F spotted the tiny furry thing grubbing about beneath the bird feeder, trying to rescue crumbs of suet from the mud churned by the feet of a thousand pigeons (OK maybe a dozen pigeons, but lots of them either way). It looked a little wobbly. Viewed from every possible window it was finally revealed to have a distinctly ratty tail, but there was something distinctly not right about the little bundle of fur. F sneaked out the back door for a closer look but the ever present, and ever vigilant, pigeons took to the sky and their flapping departure alerted the tiny creature. It ran. It ran towards F and sat on the steps at the far side of the patio, shaking and cringing, possibly becoming aware that in its panic to flee it had made an unwise choice of direction. Seconds that seemed like moments passed and then it opted to make a right angle into the bushes under the apple tree and was gone from sight.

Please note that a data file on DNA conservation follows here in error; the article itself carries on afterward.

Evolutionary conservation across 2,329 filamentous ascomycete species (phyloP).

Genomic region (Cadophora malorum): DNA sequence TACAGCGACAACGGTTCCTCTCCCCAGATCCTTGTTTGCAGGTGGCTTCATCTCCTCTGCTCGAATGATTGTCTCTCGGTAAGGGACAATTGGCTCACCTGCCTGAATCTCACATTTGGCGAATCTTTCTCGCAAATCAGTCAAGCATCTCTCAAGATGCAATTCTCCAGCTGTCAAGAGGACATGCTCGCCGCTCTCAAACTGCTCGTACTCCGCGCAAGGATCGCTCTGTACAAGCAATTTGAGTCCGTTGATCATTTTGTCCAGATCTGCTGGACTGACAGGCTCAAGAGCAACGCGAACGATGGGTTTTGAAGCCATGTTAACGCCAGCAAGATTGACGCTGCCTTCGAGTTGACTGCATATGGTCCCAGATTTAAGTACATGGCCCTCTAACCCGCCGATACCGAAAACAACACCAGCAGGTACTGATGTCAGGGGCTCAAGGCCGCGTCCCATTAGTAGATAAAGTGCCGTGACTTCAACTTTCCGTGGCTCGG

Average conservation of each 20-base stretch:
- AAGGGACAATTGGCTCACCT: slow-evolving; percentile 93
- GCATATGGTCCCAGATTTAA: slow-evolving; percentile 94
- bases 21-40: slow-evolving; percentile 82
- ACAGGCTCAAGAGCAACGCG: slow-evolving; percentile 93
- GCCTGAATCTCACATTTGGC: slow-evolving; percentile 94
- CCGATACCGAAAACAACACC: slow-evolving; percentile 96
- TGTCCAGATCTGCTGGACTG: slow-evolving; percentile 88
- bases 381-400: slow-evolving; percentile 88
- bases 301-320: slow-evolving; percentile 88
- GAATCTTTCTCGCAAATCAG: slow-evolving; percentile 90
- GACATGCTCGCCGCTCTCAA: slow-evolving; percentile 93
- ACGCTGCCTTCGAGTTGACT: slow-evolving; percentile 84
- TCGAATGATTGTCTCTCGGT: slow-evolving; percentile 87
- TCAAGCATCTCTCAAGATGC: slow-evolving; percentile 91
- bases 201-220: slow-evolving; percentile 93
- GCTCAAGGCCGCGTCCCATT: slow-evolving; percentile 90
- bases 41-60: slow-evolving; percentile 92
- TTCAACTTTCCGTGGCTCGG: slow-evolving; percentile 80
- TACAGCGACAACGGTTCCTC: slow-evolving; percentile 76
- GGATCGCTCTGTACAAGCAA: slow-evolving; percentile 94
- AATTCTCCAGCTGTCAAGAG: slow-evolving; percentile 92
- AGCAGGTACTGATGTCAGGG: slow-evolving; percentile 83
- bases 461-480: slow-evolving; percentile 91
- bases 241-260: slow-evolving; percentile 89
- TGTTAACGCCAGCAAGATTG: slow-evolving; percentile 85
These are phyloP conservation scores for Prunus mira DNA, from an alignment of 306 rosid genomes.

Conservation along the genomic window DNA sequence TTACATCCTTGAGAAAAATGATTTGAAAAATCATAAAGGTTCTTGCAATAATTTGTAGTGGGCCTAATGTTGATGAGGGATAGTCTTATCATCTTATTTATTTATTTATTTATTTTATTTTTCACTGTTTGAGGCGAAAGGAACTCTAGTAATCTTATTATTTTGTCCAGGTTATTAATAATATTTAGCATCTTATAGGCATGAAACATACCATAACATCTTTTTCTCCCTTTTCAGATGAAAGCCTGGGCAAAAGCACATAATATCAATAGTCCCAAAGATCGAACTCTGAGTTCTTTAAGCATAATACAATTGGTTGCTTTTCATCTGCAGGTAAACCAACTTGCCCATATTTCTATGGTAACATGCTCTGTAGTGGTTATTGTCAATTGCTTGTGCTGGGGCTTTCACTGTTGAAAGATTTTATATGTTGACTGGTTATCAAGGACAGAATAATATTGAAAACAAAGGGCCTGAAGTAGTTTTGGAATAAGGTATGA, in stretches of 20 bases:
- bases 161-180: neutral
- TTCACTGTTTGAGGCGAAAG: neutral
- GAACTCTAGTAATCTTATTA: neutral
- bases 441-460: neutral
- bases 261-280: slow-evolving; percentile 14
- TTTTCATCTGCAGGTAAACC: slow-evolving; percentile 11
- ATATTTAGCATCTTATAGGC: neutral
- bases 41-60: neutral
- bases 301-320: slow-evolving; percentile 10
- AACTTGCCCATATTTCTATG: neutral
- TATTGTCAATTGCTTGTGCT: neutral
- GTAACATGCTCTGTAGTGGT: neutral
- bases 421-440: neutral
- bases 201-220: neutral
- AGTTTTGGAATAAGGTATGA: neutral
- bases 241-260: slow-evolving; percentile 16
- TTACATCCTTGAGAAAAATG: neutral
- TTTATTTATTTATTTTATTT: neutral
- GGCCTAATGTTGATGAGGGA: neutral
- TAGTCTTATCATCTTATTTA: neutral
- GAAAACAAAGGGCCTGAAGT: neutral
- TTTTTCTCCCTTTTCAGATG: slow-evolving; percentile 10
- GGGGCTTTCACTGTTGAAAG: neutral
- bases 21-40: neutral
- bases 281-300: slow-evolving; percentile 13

Human civilization has been both a boon and a nemesis to
rats. Where there are humans, there are
rats. Humans have given them a truly
awful reputation for spreading disease, but let’s face it, humans can spread
disease most effectively on their own, and not just to themselves but to all
manner of other organisms. Why blame the
rats? Why subject them to awful deaths from poisoning and inhumane traps?
Aware that not everyone believes that rats are natural to
the environment humans create around ourselves, we do our bit by endeavouring to ensure
we don’t contribute to conditions that favour them, and rat-proofing areas we
really don’t want to be sharing with them.
However it is nearly impossible to prevent the birds spilling seeds and
suet crumbs onto the lawn, and the scrubland on the neighbours side of the fence
provides perfect environment for small furry scavengers to retreat to between
Is that poor shaking shivering little mammal really such a
threat? The local fox will be gleeful
about making a meal of him once he is fattened up on scavenged birdseed.